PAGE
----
Equity Funds

C aroline Silverthau was concerned about milk and coal—specifically, their absence. When she died in 1941, she made a gift to The New Haven Foundation in order to provide these basic necessities “for the poor in New Haven.”

Milk and coal are no longer the primary needs of New Haven’s neediest, but food and shelter are, and Silverthau’s legacy continues to help others today through The Community Foundation for Greater New Haven—the name taken in 1992 by The New Haven Foundation to reflect its wider reach.

“New Haven’s tomorrow!” exclaimed the headline on an ad that appeared in the February 19, 1928 New Haven Register. Announcing the foundation’s impending creation, it called for “a Charitable Trust fund consisting of gifts of money or property, large and small from public spirited citizens…” Based on a model first established in Cleveland and championed here by Osborne Day, the foundation’s funds were to be managed by 11 local banks. Later that year, it received its first $135,000 from the estate of Nettie J. Dayton. Silverthau’s bequest was its seventh.

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Rebecca Miller conducts Tchaikovsky - New Haven Symphony Orchestra

Today The Community Foundation manages over $600 million in charitable assets comprising more than 900 funds, many from private donors collected over more than three generations, for the benefit of the greater New Haven community. Legend has it that the foundation’s first grant went to the New Haven Symphony Orchestra, says William Ginsberg, the foundation’s president and CEO since 2000. In 2016, more than $30 million went to hundreds of local nonprofits and other programs benefiting New Haven and 19 surrounding communities.

The foundation funds both “needs” and “opportunities,” Ginsberg notes. In looking to greater New Haven’s future, he says, the board of directors, made up of 11 prominent community members, asks, “Where are the opportunities going forward [for] helping this community grow, helping this community succeed, and what are the investments it needs to make now to enable that to occur?” Those opportunities currently include New Haven Promise, the foundation’s largest project, supported in conjunction with Yale University, Yale-New Haven Hospital and Wells Fargo. New Haven Promise provides scholarships for up to 100% of college tuition at Connecticut public colleges and universities for residents and graduates of New Haven Public Schools and approved charter schools.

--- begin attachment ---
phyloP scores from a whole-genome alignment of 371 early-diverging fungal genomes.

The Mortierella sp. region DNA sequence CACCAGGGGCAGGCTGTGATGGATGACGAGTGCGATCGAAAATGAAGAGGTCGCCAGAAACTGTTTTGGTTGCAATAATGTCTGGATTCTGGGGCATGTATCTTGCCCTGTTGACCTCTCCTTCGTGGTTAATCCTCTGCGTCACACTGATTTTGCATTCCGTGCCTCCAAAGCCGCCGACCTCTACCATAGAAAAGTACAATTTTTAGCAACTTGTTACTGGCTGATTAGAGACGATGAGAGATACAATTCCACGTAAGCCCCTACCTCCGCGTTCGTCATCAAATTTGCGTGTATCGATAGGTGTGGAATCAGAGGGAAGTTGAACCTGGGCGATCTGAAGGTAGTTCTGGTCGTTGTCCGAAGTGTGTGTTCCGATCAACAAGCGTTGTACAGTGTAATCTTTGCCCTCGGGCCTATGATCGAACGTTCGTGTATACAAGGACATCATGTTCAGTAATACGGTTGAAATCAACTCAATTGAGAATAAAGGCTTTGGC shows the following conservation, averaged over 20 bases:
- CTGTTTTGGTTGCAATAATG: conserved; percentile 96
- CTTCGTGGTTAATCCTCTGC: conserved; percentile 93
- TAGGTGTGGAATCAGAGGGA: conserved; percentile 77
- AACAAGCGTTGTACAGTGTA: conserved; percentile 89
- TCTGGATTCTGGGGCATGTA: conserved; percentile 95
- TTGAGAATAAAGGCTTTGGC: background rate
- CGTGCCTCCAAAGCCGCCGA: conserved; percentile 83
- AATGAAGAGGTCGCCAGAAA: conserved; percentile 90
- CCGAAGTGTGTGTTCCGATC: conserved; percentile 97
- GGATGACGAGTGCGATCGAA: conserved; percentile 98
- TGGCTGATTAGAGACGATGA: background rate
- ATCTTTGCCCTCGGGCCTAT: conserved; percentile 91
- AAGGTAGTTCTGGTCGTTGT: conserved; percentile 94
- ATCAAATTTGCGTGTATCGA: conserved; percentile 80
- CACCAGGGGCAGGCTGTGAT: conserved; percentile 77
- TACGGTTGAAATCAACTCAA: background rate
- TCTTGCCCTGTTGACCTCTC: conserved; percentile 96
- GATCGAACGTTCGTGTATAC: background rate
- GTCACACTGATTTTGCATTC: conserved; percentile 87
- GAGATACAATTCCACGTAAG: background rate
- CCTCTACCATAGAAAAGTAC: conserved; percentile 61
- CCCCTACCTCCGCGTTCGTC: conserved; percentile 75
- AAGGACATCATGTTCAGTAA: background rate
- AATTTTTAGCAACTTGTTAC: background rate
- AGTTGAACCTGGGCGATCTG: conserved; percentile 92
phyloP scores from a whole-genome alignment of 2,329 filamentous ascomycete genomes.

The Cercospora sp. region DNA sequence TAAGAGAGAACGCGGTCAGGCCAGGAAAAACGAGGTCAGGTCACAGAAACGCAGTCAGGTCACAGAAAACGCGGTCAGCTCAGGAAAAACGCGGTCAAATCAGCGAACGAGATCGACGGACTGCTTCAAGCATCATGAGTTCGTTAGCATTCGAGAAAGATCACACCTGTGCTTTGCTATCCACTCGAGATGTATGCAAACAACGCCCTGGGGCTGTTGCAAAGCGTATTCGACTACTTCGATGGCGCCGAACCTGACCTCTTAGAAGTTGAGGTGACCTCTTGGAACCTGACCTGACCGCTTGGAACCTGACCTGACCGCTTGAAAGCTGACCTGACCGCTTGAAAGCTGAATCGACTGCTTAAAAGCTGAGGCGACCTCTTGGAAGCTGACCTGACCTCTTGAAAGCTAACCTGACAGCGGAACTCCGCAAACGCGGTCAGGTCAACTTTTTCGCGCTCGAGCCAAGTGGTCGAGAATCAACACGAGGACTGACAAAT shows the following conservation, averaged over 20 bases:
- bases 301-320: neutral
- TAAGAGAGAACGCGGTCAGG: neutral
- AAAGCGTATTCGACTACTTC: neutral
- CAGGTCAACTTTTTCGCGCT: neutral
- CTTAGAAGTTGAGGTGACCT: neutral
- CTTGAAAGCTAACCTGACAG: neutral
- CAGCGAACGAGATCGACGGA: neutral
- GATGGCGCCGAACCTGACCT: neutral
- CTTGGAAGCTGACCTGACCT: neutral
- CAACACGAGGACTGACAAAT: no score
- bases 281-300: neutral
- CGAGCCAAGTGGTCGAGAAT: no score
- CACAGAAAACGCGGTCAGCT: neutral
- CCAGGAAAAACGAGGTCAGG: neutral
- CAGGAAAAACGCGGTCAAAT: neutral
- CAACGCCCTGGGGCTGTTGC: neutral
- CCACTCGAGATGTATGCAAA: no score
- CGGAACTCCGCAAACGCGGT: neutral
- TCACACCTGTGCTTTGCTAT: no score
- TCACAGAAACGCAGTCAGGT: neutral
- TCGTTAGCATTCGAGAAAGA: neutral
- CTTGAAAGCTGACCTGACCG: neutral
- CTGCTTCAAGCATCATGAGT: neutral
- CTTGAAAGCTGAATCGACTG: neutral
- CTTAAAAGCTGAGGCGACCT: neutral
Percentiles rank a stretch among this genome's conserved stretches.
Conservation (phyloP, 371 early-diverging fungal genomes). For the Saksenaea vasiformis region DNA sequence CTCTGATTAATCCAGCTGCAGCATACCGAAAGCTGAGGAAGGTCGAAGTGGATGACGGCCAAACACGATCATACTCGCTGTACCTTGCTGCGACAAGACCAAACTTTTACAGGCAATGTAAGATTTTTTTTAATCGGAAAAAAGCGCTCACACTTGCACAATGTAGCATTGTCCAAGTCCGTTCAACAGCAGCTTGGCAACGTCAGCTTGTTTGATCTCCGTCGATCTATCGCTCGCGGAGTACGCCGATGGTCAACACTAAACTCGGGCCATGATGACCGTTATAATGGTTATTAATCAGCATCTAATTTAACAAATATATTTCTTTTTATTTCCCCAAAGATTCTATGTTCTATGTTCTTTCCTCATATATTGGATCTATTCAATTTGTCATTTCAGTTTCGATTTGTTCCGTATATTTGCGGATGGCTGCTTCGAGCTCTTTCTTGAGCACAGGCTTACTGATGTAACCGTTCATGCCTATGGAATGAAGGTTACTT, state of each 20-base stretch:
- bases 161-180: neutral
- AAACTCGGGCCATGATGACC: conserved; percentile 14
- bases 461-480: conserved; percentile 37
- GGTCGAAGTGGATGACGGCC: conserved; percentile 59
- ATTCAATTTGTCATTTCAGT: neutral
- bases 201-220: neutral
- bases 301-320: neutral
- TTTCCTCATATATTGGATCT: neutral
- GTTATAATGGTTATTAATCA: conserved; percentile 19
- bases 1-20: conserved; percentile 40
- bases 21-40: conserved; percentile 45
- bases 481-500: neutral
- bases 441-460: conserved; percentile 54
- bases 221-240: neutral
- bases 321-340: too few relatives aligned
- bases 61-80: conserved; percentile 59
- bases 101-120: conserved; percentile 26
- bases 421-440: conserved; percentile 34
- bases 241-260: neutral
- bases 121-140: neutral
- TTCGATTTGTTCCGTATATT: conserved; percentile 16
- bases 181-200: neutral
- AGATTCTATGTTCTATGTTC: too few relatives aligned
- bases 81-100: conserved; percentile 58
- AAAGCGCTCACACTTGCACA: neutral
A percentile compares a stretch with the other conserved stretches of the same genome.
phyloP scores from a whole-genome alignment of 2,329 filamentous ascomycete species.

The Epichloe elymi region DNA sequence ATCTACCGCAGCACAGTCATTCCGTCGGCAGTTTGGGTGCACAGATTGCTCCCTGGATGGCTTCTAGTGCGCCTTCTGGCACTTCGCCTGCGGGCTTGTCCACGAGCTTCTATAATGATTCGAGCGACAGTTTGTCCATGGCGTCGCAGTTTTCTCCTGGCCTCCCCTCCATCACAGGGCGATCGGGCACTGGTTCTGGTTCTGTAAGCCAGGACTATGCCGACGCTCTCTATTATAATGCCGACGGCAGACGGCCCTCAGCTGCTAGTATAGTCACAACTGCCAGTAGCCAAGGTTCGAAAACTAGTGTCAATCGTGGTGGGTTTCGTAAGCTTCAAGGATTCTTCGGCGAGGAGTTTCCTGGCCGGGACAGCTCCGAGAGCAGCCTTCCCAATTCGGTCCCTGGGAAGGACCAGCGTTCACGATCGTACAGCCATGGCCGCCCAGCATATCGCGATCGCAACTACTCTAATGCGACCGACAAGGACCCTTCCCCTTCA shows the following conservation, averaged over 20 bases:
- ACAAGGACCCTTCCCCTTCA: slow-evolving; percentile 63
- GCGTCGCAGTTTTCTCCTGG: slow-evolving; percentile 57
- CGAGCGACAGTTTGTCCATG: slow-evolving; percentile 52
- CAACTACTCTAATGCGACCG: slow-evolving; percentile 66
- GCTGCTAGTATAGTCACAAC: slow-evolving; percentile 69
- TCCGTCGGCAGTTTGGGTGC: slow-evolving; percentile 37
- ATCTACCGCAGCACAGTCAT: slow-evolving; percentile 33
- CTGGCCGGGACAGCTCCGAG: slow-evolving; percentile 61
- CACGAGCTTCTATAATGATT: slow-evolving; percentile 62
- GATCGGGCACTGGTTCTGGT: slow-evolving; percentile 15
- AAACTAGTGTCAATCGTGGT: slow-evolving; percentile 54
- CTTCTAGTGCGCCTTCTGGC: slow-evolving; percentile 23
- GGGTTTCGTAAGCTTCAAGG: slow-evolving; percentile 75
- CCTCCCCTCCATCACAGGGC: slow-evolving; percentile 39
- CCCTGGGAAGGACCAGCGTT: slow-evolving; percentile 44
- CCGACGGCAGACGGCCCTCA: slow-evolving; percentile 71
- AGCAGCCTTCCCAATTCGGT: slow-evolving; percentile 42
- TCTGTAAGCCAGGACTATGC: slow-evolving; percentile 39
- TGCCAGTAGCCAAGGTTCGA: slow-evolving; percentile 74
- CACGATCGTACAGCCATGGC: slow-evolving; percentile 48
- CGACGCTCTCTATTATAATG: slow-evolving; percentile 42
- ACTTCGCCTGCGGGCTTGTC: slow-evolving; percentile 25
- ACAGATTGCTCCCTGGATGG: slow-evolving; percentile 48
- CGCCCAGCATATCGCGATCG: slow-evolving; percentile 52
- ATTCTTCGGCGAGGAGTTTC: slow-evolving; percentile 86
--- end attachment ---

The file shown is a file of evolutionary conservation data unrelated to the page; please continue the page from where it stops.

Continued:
The foundation’s board is looking at other opportunities as well, Ginsberg says, including “inclusive growth”—growing the area’s economy “across the socioeconomic spectrum”—and immigration, a focus that goes back to 2014. “We see immigration as a huge opportunity for this community—a strength of the community and an opportunity for the future,” he says. “It’s what built this community… It’s what is rebuilding this community.” A flyer extols the business contributions of Fair Haven’s immigrant population, for example.

From a fifth-floor conference room in the foundation’s glass-walled building on Audubon Street, you can look north past the stained glass and brick facade of the Educational Center for the Arts to the cliffs of East Rock, or step onto a west-facing patio for a view dominated by the towers of Yale. The building, with a view that constantly reminds staff of the city they’re working for, is as transparent as Ginsberg wants the foundation to be. It’s a community partner, not a secretive monolith. Hundreds of volunteers contribute their time and effort; the by-laws task various external figures, like the mayor and the president of Yale, with appointing board members who represent, “to the greatest possible extent, all interests, classes and creeds”; and donors direct how their funds are used.